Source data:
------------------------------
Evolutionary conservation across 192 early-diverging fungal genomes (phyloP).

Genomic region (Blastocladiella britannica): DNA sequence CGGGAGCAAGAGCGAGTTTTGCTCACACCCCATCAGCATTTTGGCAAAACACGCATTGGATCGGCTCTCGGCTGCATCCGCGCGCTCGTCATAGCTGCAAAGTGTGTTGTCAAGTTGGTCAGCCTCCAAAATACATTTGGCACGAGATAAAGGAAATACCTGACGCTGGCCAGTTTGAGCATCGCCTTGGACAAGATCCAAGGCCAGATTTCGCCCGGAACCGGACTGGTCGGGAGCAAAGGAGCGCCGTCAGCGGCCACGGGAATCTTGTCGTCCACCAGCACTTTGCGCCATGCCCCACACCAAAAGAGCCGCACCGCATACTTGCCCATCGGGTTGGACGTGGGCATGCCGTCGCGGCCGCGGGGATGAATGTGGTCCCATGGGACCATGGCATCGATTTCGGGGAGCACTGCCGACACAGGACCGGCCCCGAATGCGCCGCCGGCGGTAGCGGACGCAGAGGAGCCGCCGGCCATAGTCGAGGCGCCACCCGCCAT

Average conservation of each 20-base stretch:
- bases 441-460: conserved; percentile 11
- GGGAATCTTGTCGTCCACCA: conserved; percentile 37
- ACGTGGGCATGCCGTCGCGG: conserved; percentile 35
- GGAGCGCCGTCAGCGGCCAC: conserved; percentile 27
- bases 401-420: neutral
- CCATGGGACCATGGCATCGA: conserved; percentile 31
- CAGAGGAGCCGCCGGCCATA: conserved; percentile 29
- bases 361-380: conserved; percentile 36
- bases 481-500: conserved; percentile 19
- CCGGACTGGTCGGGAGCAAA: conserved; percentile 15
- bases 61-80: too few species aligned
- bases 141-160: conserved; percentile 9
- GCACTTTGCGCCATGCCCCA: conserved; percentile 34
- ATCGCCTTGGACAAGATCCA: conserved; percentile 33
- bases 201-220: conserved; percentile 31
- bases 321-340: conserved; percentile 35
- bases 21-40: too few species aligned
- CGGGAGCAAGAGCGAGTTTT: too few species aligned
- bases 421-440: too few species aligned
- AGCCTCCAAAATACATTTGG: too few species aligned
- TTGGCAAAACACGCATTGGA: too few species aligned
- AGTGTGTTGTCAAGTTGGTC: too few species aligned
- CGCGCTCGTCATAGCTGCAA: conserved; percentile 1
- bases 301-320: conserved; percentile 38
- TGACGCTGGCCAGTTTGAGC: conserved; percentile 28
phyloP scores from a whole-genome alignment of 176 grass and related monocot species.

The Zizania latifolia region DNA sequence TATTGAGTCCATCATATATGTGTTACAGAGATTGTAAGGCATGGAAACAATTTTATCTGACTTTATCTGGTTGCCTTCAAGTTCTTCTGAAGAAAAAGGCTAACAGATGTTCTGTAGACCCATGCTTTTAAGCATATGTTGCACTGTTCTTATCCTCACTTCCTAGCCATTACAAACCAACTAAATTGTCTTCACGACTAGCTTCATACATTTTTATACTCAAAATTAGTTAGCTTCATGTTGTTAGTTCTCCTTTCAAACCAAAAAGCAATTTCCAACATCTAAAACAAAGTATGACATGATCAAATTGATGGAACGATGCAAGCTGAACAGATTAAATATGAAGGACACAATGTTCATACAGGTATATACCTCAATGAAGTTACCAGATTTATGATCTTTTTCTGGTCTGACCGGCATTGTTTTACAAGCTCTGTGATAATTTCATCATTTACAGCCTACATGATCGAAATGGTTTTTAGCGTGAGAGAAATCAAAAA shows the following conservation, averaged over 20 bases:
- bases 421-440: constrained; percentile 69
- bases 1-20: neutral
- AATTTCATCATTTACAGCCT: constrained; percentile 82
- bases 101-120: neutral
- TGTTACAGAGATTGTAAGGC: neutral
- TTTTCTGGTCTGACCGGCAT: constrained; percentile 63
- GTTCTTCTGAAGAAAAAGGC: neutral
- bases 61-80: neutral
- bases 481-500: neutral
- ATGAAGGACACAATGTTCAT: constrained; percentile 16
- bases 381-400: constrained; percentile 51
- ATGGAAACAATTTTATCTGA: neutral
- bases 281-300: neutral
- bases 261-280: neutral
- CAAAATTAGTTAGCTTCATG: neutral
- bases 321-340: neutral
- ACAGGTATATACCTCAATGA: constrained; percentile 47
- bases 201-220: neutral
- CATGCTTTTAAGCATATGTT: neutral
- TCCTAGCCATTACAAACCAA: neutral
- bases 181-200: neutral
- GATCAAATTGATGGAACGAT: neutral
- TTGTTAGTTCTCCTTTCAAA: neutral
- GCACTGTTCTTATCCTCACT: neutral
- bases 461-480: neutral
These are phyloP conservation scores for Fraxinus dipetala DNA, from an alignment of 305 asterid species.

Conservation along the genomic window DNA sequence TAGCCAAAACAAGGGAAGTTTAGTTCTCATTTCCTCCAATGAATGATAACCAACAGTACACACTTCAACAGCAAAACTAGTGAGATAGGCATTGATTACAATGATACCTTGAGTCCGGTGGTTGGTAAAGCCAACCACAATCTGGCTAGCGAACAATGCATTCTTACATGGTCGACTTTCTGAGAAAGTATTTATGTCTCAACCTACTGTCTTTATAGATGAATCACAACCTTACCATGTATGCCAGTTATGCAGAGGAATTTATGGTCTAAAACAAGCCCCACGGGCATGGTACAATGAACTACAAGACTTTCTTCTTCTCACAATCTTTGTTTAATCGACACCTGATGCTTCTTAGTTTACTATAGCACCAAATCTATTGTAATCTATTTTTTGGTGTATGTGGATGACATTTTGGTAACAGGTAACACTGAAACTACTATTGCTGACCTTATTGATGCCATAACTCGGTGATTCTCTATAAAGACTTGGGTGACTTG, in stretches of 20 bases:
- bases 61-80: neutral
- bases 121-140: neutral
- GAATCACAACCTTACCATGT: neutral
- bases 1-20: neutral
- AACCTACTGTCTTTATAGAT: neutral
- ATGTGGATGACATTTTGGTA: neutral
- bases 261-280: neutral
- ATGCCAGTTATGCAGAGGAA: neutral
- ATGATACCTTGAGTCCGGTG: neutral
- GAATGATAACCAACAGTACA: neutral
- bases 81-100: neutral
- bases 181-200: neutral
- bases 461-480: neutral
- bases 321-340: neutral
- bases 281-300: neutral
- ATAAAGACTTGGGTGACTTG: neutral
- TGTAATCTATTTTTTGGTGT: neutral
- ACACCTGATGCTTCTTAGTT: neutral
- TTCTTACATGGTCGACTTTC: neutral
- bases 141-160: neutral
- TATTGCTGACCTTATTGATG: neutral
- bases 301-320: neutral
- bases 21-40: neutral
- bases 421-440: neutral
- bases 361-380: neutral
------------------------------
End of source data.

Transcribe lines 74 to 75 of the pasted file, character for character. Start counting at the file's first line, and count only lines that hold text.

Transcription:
- TGTAATCTATTTTTTGGTGT: neutral
- ACACCTGATGCTTCTTAGTT: neutral